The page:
Thursday, 11 September 2008

More rain - nothing but the rain - and MARK GRANIER


I want to pinch a couple of pieces from the comments boxes and put them on display before they vanish. Some lovely things on rain, and I welcome more. Not so much the actual rain, of course, more the observations, notes and poems.

1.
from The Plump

Writing 100 lines is the perfect metaphor for English rain - the earth groans 'oh no not more. What am I going to do with it all'? But the severe schoolmasterly clouds insist on the relentlessness of the task. Everything is sodden, the plants are lush green through binge drinking.

I, too, like to stand outside in Greek rain, especially in the summer. There the earth sighs in gratitude and the plants have the perky, bright green of the moderate continental drinker. The only drawback is that the local electricity sub-stations are overcome with shock and plunge us into darkness at the hint of a storm.

2.
Tywydd Mawr

Mae'na sŵn o'm mewn i sydd i'w glywed
yn glawio'n dragywydd,
a lliw'r diawl ym mhyllau'r dydd,
lliw gwaed yr holl gawodydd.

(Dunno what it means or who it's from, do know it's in Welsh and that it's an englyn [All together now - "There'll always be an Englyn..."]. George Szirtes PLC is a culturally diverse site.)


3 & 4
Two from Mark Granier, of whom another in NOTES

Plain Song

An uncalled-for
refrain –
curtain-call –

the tall
windowpanes
swish rain.


Haiku

Only one figure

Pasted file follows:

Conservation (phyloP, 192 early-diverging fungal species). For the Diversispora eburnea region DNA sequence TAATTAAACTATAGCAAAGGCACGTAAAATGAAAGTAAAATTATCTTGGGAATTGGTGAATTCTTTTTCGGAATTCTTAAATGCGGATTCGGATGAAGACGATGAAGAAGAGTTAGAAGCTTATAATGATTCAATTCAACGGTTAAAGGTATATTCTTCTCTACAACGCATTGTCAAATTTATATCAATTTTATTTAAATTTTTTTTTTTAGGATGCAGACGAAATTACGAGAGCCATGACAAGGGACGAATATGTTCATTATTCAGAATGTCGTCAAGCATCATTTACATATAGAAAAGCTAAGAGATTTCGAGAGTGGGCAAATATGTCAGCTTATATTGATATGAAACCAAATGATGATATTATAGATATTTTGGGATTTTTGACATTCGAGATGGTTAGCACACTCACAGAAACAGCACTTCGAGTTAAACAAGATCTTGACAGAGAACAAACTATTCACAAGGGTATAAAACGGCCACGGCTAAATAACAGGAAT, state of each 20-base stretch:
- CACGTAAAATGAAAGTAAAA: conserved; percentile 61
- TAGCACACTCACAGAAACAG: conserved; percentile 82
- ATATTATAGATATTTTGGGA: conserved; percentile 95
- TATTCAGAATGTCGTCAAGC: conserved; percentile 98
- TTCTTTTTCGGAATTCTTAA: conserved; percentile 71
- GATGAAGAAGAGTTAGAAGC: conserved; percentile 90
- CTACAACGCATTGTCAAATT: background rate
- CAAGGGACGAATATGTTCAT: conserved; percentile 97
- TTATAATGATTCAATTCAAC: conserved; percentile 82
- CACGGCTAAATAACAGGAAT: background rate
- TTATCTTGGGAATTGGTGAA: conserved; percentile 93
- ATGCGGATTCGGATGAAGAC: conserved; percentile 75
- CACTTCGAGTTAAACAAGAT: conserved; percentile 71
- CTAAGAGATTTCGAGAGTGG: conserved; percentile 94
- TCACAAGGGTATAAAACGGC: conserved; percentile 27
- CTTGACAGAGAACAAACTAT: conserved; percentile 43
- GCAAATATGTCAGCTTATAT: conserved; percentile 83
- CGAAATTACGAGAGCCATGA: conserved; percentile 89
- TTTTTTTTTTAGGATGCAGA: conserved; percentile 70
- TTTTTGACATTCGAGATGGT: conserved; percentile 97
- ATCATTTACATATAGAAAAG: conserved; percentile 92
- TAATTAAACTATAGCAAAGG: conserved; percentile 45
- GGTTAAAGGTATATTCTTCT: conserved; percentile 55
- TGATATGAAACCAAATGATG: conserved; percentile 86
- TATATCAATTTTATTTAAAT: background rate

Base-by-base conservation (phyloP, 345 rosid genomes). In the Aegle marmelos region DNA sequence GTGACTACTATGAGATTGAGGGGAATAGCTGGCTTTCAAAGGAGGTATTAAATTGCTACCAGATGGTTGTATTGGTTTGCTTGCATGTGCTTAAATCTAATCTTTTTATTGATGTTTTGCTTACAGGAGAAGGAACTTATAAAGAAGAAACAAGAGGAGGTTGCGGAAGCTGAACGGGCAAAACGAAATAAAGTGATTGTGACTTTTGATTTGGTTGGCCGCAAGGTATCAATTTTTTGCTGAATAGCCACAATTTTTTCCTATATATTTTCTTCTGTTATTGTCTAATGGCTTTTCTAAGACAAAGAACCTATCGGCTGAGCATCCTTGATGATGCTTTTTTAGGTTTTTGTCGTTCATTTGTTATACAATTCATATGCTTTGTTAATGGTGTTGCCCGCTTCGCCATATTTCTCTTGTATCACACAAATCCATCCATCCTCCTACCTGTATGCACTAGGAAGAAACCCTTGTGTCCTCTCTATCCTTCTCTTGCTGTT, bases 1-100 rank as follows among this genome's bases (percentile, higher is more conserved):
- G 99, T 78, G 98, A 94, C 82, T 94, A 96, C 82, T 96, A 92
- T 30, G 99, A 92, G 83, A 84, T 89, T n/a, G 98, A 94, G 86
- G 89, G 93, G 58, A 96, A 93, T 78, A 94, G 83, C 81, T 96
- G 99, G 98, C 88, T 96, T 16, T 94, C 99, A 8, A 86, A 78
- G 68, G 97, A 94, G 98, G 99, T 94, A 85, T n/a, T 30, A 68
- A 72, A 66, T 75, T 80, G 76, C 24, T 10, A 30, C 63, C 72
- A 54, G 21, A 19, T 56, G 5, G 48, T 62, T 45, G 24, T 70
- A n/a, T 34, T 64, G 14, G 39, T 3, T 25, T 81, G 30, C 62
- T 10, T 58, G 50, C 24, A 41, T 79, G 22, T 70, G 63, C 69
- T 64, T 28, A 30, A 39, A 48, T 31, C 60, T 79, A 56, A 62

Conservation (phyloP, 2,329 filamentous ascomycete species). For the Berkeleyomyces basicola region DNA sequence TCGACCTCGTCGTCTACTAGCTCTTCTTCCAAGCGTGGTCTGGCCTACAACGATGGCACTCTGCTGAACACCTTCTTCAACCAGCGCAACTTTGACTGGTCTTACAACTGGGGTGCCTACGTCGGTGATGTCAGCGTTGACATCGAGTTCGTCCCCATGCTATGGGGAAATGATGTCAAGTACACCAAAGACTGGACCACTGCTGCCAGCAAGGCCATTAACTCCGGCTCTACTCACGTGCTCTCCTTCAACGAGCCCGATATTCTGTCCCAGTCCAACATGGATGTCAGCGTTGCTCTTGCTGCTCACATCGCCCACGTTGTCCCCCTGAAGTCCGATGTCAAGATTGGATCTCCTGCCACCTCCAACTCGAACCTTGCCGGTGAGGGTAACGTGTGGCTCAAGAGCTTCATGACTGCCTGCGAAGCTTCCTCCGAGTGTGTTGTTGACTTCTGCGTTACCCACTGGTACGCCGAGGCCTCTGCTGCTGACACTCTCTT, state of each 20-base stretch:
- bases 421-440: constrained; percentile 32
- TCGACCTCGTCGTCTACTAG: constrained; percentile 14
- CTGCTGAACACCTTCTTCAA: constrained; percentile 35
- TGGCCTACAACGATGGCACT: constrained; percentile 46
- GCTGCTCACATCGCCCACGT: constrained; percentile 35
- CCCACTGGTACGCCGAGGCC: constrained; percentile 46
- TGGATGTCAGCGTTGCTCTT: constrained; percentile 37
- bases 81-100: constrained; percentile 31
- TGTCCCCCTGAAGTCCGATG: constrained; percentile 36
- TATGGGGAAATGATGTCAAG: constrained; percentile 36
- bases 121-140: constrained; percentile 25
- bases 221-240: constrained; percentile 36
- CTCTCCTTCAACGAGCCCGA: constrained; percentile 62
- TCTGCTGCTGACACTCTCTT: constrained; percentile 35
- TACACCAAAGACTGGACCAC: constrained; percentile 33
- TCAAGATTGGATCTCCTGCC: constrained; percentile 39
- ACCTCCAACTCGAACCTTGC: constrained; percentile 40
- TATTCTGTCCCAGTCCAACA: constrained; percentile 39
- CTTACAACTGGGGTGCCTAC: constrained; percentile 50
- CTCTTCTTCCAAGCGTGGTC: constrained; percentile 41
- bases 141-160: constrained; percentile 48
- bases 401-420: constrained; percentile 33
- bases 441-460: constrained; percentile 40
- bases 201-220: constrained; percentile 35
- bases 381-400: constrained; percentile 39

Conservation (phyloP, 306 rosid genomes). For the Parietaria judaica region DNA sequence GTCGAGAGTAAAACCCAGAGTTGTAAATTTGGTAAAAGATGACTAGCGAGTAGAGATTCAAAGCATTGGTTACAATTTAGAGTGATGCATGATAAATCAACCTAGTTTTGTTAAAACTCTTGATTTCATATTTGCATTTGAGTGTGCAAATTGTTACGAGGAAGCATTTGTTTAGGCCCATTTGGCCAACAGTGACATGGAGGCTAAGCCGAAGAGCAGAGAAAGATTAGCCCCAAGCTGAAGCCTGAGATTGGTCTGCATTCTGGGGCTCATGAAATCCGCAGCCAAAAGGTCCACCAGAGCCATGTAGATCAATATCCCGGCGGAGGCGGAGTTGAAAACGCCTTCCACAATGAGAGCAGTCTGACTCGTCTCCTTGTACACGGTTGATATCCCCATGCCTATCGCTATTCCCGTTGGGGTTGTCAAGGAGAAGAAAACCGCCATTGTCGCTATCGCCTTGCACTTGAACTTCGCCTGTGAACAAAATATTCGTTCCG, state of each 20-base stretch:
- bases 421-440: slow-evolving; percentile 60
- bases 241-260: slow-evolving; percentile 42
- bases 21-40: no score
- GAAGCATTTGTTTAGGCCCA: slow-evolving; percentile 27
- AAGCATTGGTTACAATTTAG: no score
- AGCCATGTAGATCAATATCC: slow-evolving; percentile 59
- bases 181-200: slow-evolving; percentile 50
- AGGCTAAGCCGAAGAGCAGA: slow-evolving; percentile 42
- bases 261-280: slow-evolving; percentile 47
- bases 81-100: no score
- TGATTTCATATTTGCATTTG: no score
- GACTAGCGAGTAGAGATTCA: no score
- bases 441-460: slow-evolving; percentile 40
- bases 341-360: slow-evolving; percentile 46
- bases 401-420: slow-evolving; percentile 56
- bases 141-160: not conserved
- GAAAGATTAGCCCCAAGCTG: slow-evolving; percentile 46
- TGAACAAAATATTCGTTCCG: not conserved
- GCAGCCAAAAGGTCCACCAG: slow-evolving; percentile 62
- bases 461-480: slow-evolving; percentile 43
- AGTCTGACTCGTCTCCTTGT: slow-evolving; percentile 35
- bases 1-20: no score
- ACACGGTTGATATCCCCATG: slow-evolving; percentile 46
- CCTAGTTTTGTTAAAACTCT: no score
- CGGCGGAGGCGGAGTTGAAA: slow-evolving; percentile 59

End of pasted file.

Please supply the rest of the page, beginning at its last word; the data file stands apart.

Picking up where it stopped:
moves on the dark mountain, a
twist of rain-bright road.



from Three For the Road (The Sky Road, 2007)

http://www.salmonpoetry.com/theskyroad.html


Now turn to Notes...



6 comments:

SnoopyTheGoon said...

Between British weather and American obsession with the elections, one would pine for ... Madagascar? Hebrides? Cape Verde?

Two months more and it will pass.

George S said...

It never passes, Snoop. Do you know the Baudelaire poem that begins, in Robert Lowell's translation: I am king of a rainy country...?

I mean, even when it's not raining, it's raining really, or has just rained or is about to rain.

The first joke I came across as a child learning English - it was in Essential English for Foreigners 2 - was a cartoon. A waiter in a restaurant is looking through the window renarking, "It looks like rain, sir." The customer looks up from his plate of soup and comments, "It tastes like rain too."

It certainly taught me a lesson. All the more so for it being true.

Kelly said...

As best as I can make out:

Tywydd = weather; Mawr = great [as in big or grand]

Swn = sound; Mewn = in (a); Glywed (mutation of "clywed") = to hear

Yn = in; Glawio = rain; Dragywydd (mutation of Tragywydd) = everlasting, eternal

Lliw = color; Diawl = devil

Yr = the; Holl = whole; Gawodydd (mutation/variant of "cawod") = shower

Not complete by any means, but it's something. I'm in Wales, get me out of here.

The Plump said...

It's still pissing down in Hull.

George S said...

Pissing down in Norfolk too, Peter. One wet week.

Melinda said...

Hi George

A rough translation of the Welsh poem is:

Foul weather

Within me there’s a drone to be heard
raining eternally,
and the colour of hell in the days pits
colour of blood from all the downpours.

Hope this helps. Full of typical Celtic understatement. We Welsh aren't miserable due to the landscape or the rain, though - and nor would I be anxious to escape Wales like your earlier correspondent - it's just our temperament!